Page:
General Michael Corcoran and the Confederate Irish in America’s Civil War
The recent erection of a memorial in Sligo to Carrowkeel man General Michael Corcoran, inspired historian Paul Burns to write this article on the forgotten Irish who fought on the Confederate side:
All discussions of Irish participation in the 1861-65 American Civil War seem to lead, in next breath, to the North’s famous Irish Brigade. Few know that Irish immigrants played an equally important role in the Southern Confederacy. Over 40,000 Irish fought for the Southern cause. They were the largest immigrant group in the army, and they made up about 10% of all Confederate combatants. In contrast, there was less enthusiasm among Irish immigrants to the North, and they were underrepresented in its military.
The Confederate Irish were far more fervent in support of their side’s cause because they could identify in America with the desire for self-determination at home and the right to separate from what was viewed as a repressive government. They had little concern about slavery. The Irish in America were working class, and they competed for jobs with free blacks. Consequently, the Irish in both areas tended to support the pro-slavery Democratic Party. The Southern Irish encountered less animosity and much more religious tolerance than did their Northern brethren. There was no Southern equivalent of the anti-draft riots that occurred in the large Northern cities where the Irish were concentrated.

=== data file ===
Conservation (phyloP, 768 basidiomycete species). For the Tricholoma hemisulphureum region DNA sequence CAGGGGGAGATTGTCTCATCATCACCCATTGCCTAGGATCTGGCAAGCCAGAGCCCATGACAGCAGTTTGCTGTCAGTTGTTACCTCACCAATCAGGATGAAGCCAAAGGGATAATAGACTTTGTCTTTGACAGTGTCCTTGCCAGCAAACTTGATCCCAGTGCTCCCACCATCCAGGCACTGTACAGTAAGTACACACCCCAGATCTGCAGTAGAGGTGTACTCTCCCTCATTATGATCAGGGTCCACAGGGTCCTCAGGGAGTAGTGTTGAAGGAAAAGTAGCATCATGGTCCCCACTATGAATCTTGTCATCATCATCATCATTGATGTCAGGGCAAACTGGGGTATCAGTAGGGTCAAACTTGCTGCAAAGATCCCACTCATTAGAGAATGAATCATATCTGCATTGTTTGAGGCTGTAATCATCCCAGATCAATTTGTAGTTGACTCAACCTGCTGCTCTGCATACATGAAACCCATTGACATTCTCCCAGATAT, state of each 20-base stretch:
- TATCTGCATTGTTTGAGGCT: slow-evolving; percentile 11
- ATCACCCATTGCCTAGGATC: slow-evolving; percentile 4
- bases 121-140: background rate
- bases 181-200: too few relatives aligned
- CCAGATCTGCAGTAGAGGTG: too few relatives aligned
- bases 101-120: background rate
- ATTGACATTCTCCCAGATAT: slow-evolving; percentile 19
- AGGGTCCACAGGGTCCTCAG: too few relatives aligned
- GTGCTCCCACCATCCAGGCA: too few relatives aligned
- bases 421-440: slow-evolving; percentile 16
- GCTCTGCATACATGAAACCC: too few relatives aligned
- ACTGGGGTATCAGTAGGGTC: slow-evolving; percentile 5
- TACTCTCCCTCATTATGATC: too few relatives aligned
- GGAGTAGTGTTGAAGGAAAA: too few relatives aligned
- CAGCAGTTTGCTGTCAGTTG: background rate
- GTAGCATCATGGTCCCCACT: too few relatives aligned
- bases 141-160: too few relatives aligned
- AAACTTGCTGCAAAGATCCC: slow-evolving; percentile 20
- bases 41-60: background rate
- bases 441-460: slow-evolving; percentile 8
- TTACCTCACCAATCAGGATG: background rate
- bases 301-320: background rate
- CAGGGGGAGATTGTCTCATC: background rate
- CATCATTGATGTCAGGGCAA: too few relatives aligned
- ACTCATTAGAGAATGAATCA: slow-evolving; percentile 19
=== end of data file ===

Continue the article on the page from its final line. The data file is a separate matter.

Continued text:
Gen. Ml. Corcoran & Sligo's Contribution
Although the birthplaces of some Southern Irish are known, many were listed only as “born in Ireland”. The South’s army records never were complete and, since the war was lost, much of what existed disappeared. Certainly there were Confederates born in County Sligo, but none was as well known as General Michael Corcoran, Sligo’s contribution to the Northern cause. Corcoran is often associated with the Union’s Irish Brigade, but he was not. He was commander of the 69th New York that later was a part of that famous brigade, but Corcoran was captured at the first battle of Bull Run. After being exchanged two years later, Corcoran founded the Irish Legion.